The effect was not neat or especially tidy.  The grass was desperately long and scraggly in some places, dry and scrubby in others and I would say there's enough clover out there to keep a cow content for an afternoon and festoon Dory in thousands of necklaces.  But a yard once carpeted in dry crunchy leaves now resembles a yard again.

When I was done, I was tired, a little sore, and supremely satisfied.  It is such temporary work, removing these bits of nature that will thoughtlessly and relentlessly return to right back where they came from next year. Instead of feeling downcast- this will all be repeated next year- I felt empowered.  Bring it ON, Mother Nature.  I have my rake, my gloves, and my kid.  We can do this.  I've got this muscle to work, this gratitude thing going, and I'm not afraid of some hard work.  Let's dance, Lady.

In the title of this blog, I didn't put Work first because I think it's more important than Play and Rest- I think they all deserve equal attention.  Yet, slowly, I am getting excited about the idea that making Work, whether it's in a yard or on a computer, a priority makes the other two that much more gratifying.   It makes them sweeter.

I don't know why it can feel so difficult to move from saying, this is my work. to saying, this is my work! but adding that straight vertical line to the top of that dot at the end of that sentence- that is my work.

Tuesday, November 19, 2013

Hello There

It's surprised me how long it's taken to craft and start this blog.  When I say 'craft,' I mean to describe staring blankly at Blogger's layout page, marveling over how advanced blogging technology now is while simultaneously wondering how to make my title picture smaller.  Is there no central communication group with whom I might email this question: how do I shrink the title picture?  I shy away from looking in the group forum.  I am an old-fashioned 30-something; I would rather sit on hold for half an hour waiting for a live person, who maybe speaks a language near my own, than hunt through online pages communicating the random thoughts of people who use Blogger.  This is probably not at all what the Group Forum is like.  I don't know; I haven't looked.  And my picture is still enormous.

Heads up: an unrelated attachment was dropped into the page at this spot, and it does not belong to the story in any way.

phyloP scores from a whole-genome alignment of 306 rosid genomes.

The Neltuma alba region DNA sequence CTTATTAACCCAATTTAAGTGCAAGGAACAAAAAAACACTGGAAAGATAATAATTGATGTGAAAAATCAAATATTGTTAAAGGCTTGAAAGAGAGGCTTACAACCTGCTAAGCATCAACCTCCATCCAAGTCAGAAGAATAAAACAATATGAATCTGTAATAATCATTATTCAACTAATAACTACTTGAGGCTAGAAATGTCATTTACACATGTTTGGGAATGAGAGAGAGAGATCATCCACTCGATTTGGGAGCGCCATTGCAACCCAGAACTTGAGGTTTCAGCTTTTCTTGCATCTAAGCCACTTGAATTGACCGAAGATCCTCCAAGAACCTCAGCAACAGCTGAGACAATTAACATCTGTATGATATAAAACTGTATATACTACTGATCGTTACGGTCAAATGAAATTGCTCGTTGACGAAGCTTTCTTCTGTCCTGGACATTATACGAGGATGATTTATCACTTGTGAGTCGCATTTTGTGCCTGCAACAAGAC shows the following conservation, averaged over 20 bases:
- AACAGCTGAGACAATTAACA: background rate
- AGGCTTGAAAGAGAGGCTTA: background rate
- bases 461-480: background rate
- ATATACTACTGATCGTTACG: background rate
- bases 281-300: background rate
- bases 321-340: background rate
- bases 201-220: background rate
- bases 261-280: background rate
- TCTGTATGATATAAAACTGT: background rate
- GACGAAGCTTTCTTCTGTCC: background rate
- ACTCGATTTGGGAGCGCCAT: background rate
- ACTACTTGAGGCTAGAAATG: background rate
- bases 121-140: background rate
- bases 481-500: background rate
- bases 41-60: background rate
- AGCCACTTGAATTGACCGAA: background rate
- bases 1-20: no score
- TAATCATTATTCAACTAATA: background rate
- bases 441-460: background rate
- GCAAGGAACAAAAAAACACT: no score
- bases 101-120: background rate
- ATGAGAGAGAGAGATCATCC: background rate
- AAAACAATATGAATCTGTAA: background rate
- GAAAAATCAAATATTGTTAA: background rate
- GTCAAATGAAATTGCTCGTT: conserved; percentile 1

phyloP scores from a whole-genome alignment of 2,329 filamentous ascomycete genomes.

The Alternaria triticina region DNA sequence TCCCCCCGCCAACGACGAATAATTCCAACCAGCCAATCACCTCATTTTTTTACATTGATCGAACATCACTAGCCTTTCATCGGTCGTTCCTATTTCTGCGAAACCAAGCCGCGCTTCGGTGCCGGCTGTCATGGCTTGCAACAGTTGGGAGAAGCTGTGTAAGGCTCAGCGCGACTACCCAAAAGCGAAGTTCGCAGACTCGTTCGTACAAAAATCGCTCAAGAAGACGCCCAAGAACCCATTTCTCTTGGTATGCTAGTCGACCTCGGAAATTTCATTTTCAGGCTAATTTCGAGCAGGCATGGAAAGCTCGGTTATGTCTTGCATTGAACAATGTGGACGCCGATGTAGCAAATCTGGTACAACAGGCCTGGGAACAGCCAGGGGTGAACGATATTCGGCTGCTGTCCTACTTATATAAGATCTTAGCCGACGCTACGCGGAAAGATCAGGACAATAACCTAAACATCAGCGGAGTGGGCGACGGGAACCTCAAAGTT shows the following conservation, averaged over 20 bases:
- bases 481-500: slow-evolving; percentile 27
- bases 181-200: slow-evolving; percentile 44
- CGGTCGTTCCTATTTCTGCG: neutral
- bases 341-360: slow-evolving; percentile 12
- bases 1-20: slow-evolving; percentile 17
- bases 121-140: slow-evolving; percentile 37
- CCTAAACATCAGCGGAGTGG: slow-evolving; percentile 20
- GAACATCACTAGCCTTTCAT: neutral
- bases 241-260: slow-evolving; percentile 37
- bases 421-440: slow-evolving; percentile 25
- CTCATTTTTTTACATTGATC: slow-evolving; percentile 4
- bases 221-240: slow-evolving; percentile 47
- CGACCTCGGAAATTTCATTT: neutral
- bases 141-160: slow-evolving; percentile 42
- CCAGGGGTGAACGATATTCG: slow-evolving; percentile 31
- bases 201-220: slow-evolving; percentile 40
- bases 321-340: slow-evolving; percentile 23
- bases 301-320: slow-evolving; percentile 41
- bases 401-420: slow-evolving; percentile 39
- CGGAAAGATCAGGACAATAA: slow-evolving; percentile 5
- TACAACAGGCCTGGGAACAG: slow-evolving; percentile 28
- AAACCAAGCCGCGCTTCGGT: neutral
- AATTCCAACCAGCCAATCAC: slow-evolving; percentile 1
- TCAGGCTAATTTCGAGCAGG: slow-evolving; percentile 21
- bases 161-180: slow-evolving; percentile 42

I'm not really worried about the title picture, at least not much, but I'm worried about a new blog.  I worry about my inability to commit to a blog.  I have had two blogs in the past, one about knitting and one about parenting.  They both eventually fizzled.  Is it fair to blame the subject of the second as the reason the blog itself became nearly impossible to maintain?

No, I don't think that's fair.

I have an intention here to share and explore what regularly works in my life, what helps me best accomplish those three words listed on that simply enormous picture: joy, contentment, and satisfaction.  I'm hopeful this space will help me learn and focus my intentions for this small and large creation that is my own life.  I think a blog can work like that.

I am also hopeful that by the time I give up on this blog for my fourth (Making Online Forum Groups Work for You!), I will have learned how to shrink my title picture.